– – I have mentioned nuances a lot so far. What I mean is the combination of denotative and connotative meaning: meaning that is directly expressed and meaning which is subtly implied. A silly example of this is if a girl introduces a guy to . . . no . . . those are too messy . . . If a friend tells his friend, I now, know that you care about me.” the Denotation is: At this moment I know you care. The connotation is: At one time I did not know you care. The English Bible brings out some of these denotations and connotations from context, but one thing it can’t make up for is the use of syntax in Hebrew and Greek to establish emphasis in communication. One example off the top of my head is Romans 10:3, “Being ignorant of the of God righteousness and seeking their own to establish they did not submit to the righteousness of God.” The contrast denoted in English and Greek is clear, but the fronting of “The Of-God” righteousness reemphasizes the point of the whole letter about the righteousness of God being revealed English flattens this and misses some of the nuances pointing back to God’s righteousness in the OLD Testament.
– – It is at this juncture I want to introduce a point about God’s word I have never heard expressed by anyone else, but I think it will be widely agreed upon just by common sense. The Word of God is not just What He says, but also How He says it. It is the same in communication between people isn’t it? One man says “I love you” to a woman he is proposing to. Another time he says, “I love you.” to a co-worker who just got him coffee. Is the word communicated the same? No. Same words, different relationship, different tone of voice, different inflection, different situation, etc. This is the way it is with human communication, and human communication of humans writing to humans in human ways with shared understandings is the way God chose to communicate His divinely inspired word. The Mystery of Jesus’ incarnation is not dissimilar.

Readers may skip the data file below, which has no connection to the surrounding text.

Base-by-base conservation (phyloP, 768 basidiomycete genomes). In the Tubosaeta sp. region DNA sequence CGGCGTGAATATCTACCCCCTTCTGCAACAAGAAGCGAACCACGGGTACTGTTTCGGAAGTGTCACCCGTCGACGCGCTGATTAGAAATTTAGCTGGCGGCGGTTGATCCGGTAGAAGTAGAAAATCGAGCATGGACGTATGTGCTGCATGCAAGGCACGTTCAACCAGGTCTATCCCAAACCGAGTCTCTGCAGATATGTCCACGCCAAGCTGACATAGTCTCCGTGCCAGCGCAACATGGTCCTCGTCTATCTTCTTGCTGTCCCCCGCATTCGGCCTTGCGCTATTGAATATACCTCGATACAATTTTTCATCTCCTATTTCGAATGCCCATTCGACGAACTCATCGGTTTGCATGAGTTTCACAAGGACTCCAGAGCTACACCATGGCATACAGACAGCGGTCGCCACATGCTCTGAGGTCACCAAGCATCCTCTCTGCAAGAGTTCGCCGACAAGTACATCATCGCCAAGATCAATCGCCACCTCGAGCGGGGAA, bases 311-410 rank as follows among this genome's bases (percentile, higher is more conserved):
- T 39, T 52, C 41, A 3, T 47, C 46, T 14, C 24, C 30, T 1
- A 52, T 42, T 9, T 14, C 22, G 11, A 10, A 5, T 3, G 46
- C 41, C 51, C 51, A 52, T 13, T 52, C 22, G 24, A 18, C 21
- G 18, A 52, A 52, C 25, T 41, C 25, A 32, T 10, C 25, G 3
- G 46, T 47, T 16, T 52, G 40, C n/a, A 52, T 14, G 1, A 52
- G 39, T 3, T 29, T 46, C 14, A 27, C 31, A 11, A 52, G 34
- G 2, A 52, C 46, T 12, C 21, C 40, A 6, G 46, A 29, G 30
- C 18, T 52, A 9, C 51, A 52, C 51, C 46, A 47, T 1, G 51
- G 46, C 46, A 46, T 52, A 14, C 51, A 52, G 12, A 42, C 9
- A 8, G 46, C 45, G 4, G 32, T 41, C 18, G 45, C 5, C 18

– – What I have discovered after 8 years in Greek and 3 in Hebrew, is that the Word of God rings out so much clearer in the original languages, and He is very lovely in His leading, very brilliant in His glory, very true in His tone. Because I am still not a master of either language, I do read English and because I am in relationship with English-listeners I read English, but when I do, it reminds me of watching a VHS tape when you’ve seen Blue-ray. The picture still comes through, but the color, the sound, and the quality is sometimes lacking in the clarity to tell the story in the most meaningful and appropriate way. And I am still learning not to apply my English nuances to the Greek and Hebrew texts; it is something I wonder if we ever unlearn, or if we just humbly accept our own frailty and incapacity to get it right alone.
– – One more illustration which I sheepishly borrow from Kate and Leopold, but those who have actually been to Paris may attest to: The most famous art gallery in Paris is the Louvre. But some people don’t know that only a fraction of the paintings are on the walls, the real art show is in the basement. All the revered works of Michelangelo, Da Vinci, and so on.The Bible is like the Louvre, in English you will only get a fraction of all that it contains.
This is my call of exhortation. If you are content with the paintings on the walls of the Louvre, then by all means enjoy them, but if you seek to know the source of their art better, if you hunger for a richer depth of appreciation for the soul and ethos of the art before you, I invite you to come down into the basement, where the fragile treasures preserved timeless await the witnesses who have the heart to enjoy them.
– – But do not go without a guide. Art is best appreciated in conversation. You need bring nothing with you accept humbleness in your humanity, and a heart to seek out Him who is truly good. Let an expert in these paintings teach you so you can enter into the joy, anguish and love that rests deep in the art before you and the heart within you.
– – To do this for the Bible in the original languages, I recommend Mounce’s Biblical Greek, and Van Pelt’s Biblical Hebrew to get you started! And find a good teacher or a fellow student to go through it with you. Languages live between people and die when unspoken; but God’s Word will never die. Enjoy the world you discover in the text; I guarantee it will be bigger than your current one and it is not very far at all from where you live out each day. Be patient, resilient, sentient, and repentant, and His Word will come alive in you to mold you into the shape of the Word: Jesus Christ our Lord.
Thank you for reading this introduction, contemplation, explanation, and invitation.